• G03B33/00Colour photography, other than mere exposure or projection of a colour film
    • G03B33/08Sequential recording or projection
    • YGENERAL TAGGING OF NEW TECHNOLOGICAL DEVELOPMENTS; GENERAL TAGGING OF CROSS-SECTIONAL TECHNOLOGIES SPANNING OVER SEVERAL SECTIONS OF THE IPC; TECHNICAL SUBJECTS COVERED BY FORMER USPC CROSS-REFERENCE ART COLLECTIONS [XRACs] AND DIGESTS
    • Y02TECHNOLOGIES OR APPLICATIONS FOR MITIGATION OR ADAPTATION AGAINST CLIMATE CHANGE
    • Y02BCLIMATE CHANGE MITIGATION TECHNOLOGIES RELATED TO BUILDINGS, e.g. HOUSING, HOUSE APPLIANCES OR RELATED END-USER APPLICATIONS
    • Y02B20/00Energy efficient lighting technologies
    • Y02B20/30Semiconductor lamps, e.g. solid state lamps [SSL] light emitting diodes [LED] or organic LED [OLED]
    • Y02B20/34Inorganic LEDs
    • Y02B20/341Specially adapted circuits
    • Y02B20/346Switching regulators
    • Y02B20/347Switching regulators configured as a current source

Abstract

A driving device includes a switching regulator and a timing controller. The switching regulator includes a switching element, a smoothing circuit including an inductor connected to the switching element, and a controller that turns on/off the switching element. The switching regulator converts input voltage to output voltage as output of the smoothing circuit by turning on/off the switching element. The timing controller controls the controller to operate and stop operating. The controller performs constant current control by feeding back inductor current, generating a PWM signal based on the fed-back current and a target value, and outputting the PWM signal to the switching element so that the inductor current approximates to the target value. When performing the constant current control, the controller sets the target value to a value different from a reference target value for a steady period.

Description

BACKGROUND OF THE INVENTION

1. Field of the Invention

The present invention relates to a driving device, a flasher device and a projector.

2. Description of Related Art

A switching regulator is a circuit to convert direct-current input voltage into direct-current output voltage by turning a switching element on and off. Such a switching regulator is used for an electrical power supply or a driver for various loads (see Japanese Patent Application Laid-Open No. 2010-110190, for example). The controller of the switching regulator performs PWM (pulse width modulation) control over a switching element by outputting a PWM signal to the switching element. The controller feeds back inductor current of the switching regulator and monitors the fed-back current to generate a PWM signal having a duty cycle based on the fed-back current. In this way, constant current control is performed where the inductor current is maintained constant. Examples of such current mode control include average current mode control (see Japanese Patent Application Laid-Open No. 2010-110190, for example). The average current mode control is a control system to maintain the average value of inductor current constant by monitoring the average current value of inductor current including a ripple and by generating a PWM signal having a duty cycle based on the average current value.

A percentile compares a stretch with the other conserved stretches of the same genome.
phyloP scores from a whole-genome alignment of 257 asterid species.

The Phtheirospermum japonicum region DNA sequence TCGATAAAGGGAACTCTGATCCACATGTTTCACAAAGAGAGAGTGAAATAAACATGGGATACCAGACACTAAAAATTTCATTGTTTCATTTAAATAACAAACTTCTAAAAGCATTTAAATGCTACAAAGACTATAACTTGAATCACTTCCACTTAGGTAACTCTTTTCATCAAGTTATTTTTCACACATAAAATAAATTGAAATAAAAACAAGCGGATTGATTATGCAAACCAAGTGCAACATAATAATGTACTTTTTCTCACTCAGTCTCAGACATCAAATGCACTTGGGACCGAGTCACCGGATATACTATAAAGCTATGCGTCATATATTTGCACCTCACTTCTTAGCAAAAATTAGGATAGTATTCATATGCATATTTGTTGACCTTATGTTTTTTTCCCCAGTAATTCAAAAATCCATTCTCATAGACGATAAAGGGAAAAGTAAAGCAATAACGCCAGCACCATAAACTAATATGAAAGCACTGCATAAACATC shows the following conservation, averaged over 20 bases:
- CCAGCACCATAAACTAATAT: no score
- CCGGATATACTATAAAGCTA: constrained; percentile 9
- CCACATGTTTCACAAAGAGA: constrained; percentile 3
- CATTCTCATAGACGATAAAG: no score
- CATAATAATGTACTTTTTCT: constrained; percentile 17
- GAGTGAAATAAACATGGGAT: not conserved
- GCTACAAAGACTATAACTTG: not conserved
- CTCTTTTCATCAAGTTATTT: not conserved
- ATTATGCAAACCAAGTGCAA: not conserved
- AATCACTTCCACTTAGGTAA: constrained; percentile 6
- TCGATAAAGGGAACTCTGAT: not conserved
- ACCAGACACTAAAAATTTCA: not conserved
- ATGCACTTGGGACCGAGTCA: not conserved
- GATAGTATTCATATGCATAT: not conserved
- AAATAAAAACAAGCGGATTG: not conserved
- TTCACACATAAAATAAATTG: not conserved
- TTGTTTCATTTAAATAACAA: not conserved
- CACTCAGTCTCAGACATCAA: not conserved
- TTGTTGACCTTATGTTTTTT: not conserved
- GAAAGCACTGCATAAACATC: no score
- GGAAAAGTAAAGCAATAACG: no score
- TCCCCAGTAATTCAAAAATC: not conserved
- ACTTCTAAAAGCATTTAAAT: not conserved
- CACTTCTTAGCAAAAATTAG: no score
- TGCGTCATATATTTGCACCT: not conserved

Right after the controller of the switching regulator starts to operate, the output voltage of the switching regulator goes into a steady state later than inductor current when the average value of the inductor current moves from a transient state to a steady state due to the effect of a smoothing circuit of the switching regulator or the like. This also causes the output current of the switching regulator to go into the steady state later than the inductor current. When the controller repeatedly operates and stops operating so as to enable and disable a load repeatedly, the output current of the switching regulator goes into the steady state late every time the controller comes into operation. This prevents the increase in speed of enabling/disabling of the load.

SUMMARY OF THE INVENTION

Therefore, an object of the present invention is to control the output current of a switching regulator to go into a steady state as quickly as possible.

In order to solve the problems described above, an aspect of the present invention provides a driving device including a switching regulator that includes: a switching element, a smoothing circuit including an inductor connected to the switching element, and a controller that turns the switching element on and off, wherein the switching regulator converts input voltage to output voltage as output of the smoothing circuit by turning the switching element on and off; and a timing controller that controls the controller to operate and stop operating, wherein the controller performs constant current control in which the controller feeds back current of the inductor, generates a PWM signal based on the fed-back current and a target value, and outputs the PWM signal to the switching element so that the current of the inductor approximates to the target value; and wherein, when performing the constant current control, the controller sets the target value to a value different from a reference target value for a steady period.

BRIEF DESCRIPTION OF THE DRAWINGS

The above and other objects, advantages and features of the present invention will become more fully understood from the detailed description given hereinbelow and the appended drawings which are given by way of illustration only, and thus are not intended as a definition of the limits of the present invention, and wherein:

FIG. 1 is a circuit diagram of a flasher device of a first embodiment;

FIG. 2 is a timing chart showing the signal waveform of each element of the flasher device;

FIG. 3 is a timing chart showing the signal waveform of each element of the flasher device in a transient period;